Wow. Our experiment is off to a great start—let's see if we can finish it off sooner than expected.
On my initial scan through the news the morning I read that the Treasury is planning to convert some of its preferred shares (purchased under the original TARP bailout for distressed banks) into common stock. It's supposed to be a way for the feds to stretch their bailout dollars because, according the New York Times, "The change to common stock would not require the government to contribute any additional cash, but it could increase the capital of big banks by more than $100 billion."
That didn't seem to make any sense, but hey, what do I know about high finance? And then I got annoyed by California's latest ballot initiative, and then intrigued by the Jane Harman wiretap, and forgot all about it.
But I guess I'm not crazy after all. (Not totally crazy, anyway.) James Kwak, who knows a thing or two about this, says the whole thing sounds ridiculous. Here's Kwak highly condensed:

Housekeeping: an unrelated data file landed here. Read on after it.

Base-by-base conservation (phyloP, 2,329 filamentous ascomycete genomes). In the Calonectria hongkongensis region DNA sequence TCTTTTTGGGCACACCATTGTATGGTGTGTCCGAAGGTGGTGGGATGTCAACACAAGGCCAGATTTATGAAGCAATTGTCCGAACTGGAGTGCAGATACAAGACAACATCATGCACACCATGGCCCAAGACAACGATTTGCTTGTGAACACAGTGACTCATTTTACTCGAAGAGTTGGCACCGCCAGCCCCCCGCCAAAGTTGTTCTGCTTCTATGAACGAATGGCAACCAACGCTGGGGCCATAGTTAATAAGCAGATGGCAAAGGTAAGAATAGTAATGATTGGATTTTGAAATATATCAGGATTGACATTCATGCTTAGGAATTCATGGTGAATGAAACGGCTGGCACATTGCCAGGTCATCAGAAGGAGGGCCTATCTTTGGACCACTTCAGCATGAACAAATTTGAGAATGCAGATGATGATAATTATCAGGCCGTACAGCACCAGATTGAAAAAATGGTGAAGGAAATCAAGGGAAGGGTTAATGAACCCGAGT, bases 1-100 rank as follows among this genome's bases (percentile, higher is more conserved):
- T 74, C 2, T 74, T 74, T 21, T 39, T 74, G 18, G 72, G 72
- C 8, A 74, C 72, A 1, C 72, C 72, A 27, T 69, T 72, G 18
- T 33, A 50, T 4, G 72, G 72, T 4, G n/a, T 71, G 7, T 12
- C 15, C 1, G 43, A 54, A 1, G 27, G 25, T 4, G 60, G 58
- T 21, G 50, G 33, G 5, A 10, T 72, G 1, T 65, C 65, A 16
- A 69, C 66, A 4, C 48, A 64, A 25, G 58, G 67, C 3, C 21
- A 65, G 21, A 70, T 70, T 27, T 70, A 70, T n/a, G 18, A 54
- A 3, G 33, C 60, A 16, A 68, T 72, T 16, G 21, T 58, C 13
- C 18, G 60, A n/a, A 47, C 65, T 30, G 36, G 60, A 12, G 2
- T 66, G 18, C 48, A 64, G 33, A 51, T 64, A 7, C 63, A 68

If you don’t give a bank any more money, it doesn’t have any more money. By converting preferred into common, you haven’t changed the chances of the bank going bankrupt....If you accept the idea that converting preferred into common creates new capital, then you are implying that those preferred shares weren’t capital in the first place....Tangible common equity and Tier 1 capital are just two ways of measuring the health of a bank. Taking money that wasn’t TCE and calling it TCE doesn’t serve any economic purpose.
Right. Back when the original TARP bailout money was handed out, the preferred shares were very deliberately and very conspicuously called Tier 1 capital. That's the bestest capital there is, and converting it into common stock doesn't make it into super-duper Tier 1. It does get the banks off the hook for paying dividends on the stock, but since most of these banks are (or claim to be) extremely cash flow positive, that shouldn't be their biggest worry at the moment.
So....I dunno. This is weird. Might there be text hidden in the conversion contracts that releases banks from those horrible restraints on executive pay that they hate so much? Or is there more to this than meets the eye? Stay tuned.